Posts tagged slart

brooklyn is watching!

In popcha stands a tower. A tower from which visitors to the Jack the Pelican Presents gallery in Williamsburg, New York can watch all that is happening on the popcha land. I found out about this project because Juria Yoshikawa sent out invitations to go see the work he made for Brooklyn is watching, called Neon Graffiti Party, and to my surprise I found a lot more works there by other wellknown names such as Dancoyote Antonelli and Strawberry Holiday. The owners of the land call the project a ‘hybrid RL / SL art project’. What to make of it? I don’t know yet, in the tower lives an eye, an eye that visitors can use to look around but I have not yet seen the eye in action so far. Besides that, the land appears to be a bit messy at he moment. What I do like though is that it is another way of making known what is going on in sl artwise without the immediate need for reviewing or criticizing in the most traditional sense. The sign next to the entrance says it like this:

‘and you will be watched, thought about, and commented upon…whatever…leave ‘something’ ‘here’ and it will be chronicaled on our blog and talked about on the brooklyn is watching podcast or….possibly….ignored….or possibly….mocked.’

So even though the tower seemed somewhat deserted when I looked up I can only applaud a rl gallery making a serious attempt in showing sl and its artists and thus trying to monitor these developments.

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angrybeth shortbread

Last week I finally met miss Angrybeth Shortbread. I had already come across her name several times but I never actually got to talking to her. Angrybeth works in her rl as an artist and teacher at Leeds College of Art and Design and does in fact the same in sl. The reason for talking to her now was my visit to PLAY, an exhibition of several of her sound installations at The Collective, the island of the Leeds college. These installations were made between 2006 and 2008 and they have been put together on display to accompany a lecture she performed at FACT, the Liverpool based Foundation for Art and Creative Technology. This lecture was done for the People: Place: Presence event at FACT which was a one day mix of seminar and demos by a range of audio-visual artists. Angrybeth showed her sound pieces and talked about the properties and potential of a place like second life. What I like about her is how serious she is about virtual worlds, the development of (the use of) those worlds and how she wants her students to explore them. She teaches Design for Digital Media and she therefore considers that only logical but still, she told me the UK artworld is, like the Dutch one, very reluctant in embracing Second Life. However the Leeds college has their own island in sl where the students can work and experiment. Angrybeth showed me the work they have done for book publisher Penguin. With sl being hyped in Europe in 2007 a lot of commercial companies jumped in without understanding what sl really is and how to use it. Penguin, contrary to those companies, indicated that what they wanted was anything but a giant bookstore or office. So what they have now is a giant typewriter, a headphone and pda. The typewriter has a twitter account and whichever you decide to write with the machine shows on the twitter page. Sitting under the headphone gives you some special selected penguin podcasts and the pda gives you the penguin website. Angrybeth stressed that it was built more than a year ago, almost as if she was apologizing for the place not being completely up to date. I don’t think it mattered, nor does it matter if penguin decides to continue being in sl or not, the fact is that to me it was a nice example of how presence in a virtual world can be done using the characteristics of these worlds instead of just copying a rl office into sl. To me it showed vision, even if it was a one year old vision and considering how hard it can be building a stable thing in an environment that is still so much subject to change and development. Angrybeth: ‘Thats another problem for companies in sl, things break. Virtual world marketing has still a long way to mature’. But, back to Angrybeths sound installations. I thought they were pretty great. The different installations were called names like ‘stretch’, ‘push’,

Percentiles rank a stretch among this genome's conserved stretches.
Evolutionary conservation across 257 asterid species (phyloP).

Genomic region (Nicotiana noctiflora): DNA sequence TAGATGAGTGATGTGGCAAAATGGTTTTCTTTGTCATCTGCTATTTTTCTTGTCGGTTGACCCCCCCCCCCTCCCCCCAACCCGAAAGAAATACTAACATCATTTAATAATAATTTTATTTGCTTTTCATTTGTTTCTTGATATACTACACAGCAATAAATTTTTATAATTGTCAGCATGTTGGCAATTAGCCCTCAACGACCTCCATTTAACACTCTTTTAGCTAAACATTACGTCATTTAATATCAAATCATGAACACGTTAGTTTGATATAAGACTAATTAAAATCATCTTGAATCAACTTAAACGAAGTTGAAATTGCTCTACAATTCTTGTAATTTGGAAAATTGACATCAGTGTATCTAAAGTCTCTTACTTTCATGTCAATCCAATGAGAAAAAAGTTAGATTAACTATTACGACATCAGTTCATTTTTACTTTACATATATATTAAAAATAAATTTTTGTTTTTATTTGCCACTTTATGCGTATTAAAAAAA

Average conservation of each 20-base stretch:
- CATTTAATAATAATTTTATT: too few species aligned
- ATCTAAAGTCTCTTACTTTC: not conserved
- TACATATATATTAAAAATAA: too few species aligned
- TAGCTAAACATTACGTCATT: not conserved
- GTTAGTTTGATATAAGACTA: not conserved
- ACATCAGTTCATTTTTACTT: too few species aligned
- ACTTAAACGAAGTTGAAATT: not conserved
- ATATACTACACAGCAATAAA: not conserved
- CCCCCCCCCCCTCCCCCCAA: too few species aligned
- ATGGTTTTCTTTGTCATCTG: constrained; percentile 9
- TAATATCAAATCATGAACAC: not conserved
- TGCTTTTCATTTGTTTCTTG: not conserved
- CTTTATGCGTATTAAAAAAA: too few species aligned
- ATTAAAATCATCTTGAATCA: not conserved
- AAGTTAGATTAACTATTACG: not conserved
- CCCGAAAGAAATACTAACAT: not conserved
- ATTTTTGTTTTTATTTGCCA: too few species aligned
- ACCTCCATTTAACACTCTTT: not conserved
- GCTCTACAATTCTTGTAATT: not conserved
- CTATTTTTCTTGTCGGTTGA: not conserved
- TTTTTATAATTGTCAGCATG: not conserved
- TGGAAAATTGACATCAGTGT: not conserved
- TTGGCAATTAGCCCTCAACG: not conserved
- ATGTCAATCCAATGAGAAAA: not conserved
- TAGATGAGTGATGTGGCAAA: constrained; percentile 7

‘collide’ and ‘sense’, this is a pic of ‘push’. What it does, see the blocks hanging above my head? You can change their size and thus decide on the tone you want to hear. Each block has the complete C scale and by clicking it you can hear all the notes. So, once you have set the tones you can go and push the thing on the ground which then makes a controller trigger the notes. So you can vary in the notes by clicking the blocks but you can add even more variation by pushing slower or faster, forward or backward. The ‘mechanics’ of the thing are actually a lot like those of an oldfashioned musicbox. And like Strawberry Holiday’s journey (see this post) this also can be used as a training practice where avi locomotion is